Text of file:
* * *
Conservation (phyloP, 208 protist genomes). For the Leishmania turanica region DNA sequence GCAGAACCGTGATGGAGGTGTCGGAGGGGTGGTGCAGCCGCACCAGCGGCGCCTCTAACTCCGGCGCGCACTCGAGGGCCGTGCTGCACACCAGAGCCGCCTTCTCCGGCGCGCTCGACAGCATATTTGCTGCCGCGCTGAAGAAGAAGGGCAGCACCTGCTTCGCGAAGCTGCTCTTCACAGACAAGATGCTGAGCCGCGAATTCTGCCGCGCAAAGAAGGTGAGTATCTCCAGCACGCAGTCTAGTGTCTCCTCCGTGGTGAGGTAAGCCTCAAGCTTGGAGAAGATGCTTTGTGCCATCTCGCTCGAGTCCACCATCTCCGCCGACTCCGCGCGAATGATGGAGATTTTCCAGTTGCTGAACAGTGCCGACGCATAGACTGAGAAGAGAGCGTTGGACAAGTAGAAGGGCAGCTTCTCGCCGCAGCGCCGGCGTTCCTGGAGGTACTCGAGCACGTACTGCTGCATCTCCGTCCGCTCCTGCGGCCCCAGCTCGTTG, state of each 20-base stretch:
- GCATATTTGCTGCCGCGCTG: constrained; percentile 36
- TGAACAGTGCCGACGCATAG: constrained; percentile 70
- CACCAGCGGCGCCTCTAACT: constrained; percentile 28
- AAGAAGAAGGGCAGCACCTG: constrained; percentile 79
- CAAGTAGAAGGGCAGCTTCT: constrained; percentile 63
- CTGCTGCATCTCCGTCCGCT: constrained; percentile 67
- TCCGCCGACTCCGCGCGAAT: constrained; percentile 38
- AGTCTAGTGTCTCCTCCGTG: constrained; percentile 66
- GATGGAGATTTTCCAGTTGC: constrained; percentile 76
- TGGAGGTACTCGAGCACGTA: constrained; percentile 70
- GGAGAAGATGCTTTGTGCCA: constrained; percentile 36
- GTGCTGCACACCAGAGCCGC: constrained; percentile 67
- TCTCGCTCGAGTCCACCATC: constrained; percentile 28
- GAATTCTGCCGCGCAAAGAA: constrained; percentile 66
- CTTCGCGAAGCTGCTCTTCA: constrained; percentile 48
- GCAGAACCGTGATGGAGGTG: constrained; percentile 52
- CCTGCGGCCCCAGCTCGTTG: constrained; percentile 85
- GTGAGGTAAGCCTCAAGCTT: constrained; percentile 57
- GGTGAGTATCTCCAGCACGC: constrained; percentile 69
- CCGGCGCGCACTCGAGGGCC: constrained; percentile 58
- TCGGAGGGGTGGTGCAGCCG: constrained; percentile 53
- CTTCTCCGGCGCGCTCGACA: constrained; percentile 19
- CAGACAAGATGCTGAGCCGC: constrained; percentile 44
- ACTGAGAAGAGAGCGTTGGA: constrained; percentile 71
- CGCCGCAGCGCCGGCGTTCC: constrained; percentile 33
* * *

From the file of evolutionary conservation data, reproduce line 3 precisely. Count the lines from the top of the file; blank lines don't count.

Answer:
- TGAACAGTGCCGACGCATAG: constrained; percentile 70